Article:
It’s revealing that James Shaw has looked weak and sidelined in this Labour-Greens MOU. Shaw believes defeat is inevitable in 2017 and then the Greens will have to change strategy on the grounds of never having been part of government despite being in parliament since 1996. They will need to become more middling, and able to work with either side of politics.
But obviously the Greens have to believe something is on the table for them from yesterday’s deal. They have given up the ability to chase disaffected Labour votes at a time when Labour’s support looks like it is falling again, and they have given up finance. What do they gain in exchange?
Metiria Turei says the MOU helps to build a bloc that will get rid of National. One can debate whether it really will make a change of government more likely but even if you accept this MOU somehow makes the whole bigger than the parts, that still leaves out what the Greens specifically get out of it.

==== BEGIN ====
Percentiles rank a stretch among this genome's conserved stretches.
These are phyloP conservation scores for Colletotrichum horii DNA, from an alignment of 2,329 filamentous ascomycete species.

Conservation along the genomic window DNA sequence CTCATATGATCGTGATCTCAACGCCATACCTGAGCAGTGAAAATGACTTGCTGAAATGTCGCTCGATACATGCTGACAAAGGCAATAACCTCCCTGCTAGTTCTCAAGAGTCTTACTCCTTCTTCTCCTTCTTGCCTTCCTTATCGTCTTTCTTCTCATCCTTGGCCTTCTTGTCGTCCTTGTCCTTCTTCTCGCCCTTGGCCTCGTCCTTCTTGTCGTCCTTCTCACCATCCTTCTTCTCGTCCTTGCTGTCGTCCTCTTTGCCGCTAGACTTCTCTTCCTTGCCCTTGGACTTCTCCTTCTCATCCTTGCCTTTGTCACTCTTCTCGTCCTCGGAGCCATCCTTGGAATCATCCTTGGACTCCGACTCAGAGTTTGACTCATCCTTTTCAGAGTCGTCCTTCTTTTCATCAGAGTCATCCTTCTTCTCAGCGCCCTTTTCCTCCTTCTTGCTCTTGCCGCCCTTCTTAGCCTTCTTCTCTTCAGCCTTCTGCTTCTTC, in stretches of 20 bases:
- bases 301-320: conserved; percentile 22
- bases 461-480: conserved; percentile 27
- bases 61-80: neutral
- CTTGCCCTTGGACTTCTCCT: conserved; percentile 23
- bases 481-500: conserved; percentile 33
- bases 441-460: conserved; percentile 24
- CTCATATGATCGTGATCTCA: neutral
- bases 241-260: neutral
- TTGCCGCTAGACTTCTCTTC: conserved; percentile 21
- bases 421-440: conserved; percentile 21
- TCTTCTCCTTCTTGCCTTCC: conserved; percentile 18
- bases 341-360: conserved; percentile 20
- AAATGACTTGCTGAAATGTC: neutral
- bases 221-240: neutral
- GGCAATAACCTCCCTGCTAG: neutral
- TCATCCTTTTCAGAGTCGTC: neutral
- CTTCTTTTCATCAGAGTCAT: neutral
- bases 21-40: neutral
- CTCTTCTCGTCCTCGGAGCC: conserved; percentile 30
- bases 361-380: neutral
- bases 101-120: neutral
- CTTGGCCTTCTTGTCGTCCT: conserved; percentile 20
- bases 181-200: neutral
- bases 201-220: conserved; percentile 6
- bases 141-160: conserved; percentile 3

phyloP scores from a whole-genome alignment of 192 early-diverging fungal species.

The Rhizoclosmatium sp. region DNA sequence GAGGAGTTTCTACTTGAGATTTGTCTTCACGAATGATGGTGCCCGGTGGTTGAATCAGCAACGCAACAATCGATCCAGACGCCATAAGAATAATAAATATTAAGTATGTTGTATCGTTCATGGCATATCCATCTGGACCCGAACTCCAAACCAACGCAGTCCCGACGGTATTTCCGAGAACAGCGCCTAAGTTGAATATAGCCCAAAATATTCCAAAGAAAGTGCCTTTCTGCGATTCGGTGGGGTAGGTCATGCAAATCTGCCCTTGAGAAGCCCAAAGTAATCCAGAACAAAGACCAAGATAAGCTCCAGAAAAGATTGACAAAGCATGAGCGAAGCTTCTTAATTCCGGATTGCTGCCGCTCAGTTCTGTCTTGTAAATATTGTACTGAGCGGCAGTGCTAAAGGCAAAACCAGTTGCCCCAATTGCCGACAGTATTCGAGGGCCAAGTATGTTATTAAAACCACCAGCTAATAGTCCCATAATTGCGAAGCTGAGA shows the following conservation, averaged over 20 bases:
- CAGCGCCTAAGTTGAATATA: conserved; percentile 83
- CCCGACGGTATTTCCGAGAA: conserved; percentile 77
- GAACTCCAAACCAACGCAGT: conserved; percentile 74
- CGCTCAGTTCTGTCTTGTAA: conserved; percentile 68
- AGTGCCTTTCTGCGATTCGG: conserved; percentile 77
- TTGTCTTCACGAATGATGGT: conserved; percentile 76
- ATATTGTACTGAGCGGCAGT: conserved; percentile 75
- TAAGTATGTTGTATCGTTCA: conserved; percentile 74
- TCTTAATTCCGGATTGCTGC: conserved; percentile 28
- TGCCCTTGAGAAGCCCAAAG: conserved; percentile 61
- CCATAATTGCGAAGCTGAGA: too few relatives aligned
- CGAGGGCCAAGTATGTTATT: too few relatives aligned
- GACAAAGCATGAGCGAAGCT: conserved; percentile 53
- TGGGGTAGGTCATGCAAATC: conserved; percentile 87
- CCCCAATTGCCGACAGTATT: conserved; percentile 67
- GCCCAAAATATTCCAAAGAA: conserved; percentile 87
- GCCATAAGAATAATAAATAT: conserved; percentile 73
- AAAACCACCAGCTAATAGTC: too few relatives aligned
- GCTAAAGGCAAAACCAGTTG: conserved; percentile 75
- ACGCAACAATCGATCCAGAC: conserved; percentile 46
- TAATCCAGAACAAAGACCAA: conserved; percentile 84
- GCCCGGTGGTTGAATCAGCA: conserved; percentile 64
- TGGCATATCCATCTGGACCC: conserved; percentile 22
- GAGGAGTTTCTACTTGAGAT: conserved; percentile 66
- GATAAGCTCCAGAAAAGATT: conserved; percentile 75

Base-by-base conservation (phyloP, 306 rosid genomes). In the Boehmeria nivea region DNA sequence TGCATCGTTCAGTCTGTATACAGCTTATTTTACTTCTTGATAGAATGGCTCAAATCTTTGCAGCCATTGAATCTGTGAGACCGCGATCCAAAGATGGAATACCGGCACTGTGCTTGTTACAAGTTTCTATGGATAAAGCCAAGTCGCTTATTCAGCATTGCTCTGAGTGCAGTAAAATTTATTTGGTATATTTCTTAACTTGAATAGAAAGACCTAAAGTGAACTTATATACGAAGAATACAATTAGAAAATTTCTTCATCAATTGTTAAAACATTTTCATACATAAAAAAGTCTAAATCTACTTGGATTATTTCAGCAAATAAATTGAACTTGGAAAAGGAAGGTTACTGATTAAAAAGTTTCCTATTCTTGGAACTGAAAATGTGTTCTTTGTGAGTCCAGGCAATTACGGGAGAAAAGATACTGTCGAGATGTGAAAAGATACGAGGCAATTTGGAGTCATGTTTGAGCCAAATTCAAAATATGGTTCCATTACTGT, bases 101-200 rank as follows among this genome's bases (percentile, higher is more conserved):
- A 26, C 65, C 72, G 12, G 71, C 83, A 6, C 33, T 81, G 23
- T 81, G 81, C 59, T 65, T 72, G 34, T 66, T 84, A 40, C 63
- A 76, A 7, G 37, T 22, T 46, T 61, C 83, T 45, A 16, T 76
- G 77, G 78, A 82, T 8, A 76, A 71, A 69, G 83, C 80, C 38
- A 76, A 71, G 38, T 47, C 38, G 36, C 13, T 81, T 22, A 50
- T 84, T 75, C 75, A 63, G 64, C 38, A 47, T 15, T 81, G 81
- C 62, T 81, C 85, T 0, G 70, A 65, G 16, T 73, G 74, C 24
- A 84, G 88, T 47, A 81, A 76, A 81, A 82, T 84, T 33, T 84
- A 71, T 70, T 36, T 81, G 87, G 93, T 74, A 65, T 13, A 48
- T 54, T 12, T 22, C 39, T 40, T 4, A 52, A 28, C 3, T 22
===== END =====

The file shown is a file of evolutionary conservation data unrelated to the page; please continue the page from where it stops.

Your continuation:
The other point Metiria has made publicly is that the Greens have been under pressure from their own members over their coalition positions. At the last election they claimed it was ‘highly unlikely’ they would work with National, as if they were in some way leaving the door open a smidgeon. In 2011 they said Labour was a ‘preferred but not exclusive’ partner, which was confusing because it implied National was a possibility but then everyone assumed the Greens had ruled National out. And after 2008 they went ahead and signed a (post-election) cooperation deal with National that delivered the cycleway and home insulation, before they withdrew from cooperation. Green activists believe those positions cost Labour votes (though maybe not the Greens), because it made an alternative government look less stable. But still – responding to pressure from activists doesn’t really win the Greens anything in exchange for giving up finance and affirming Little’s status as Opposition leader to whom they will need to defer. Read more »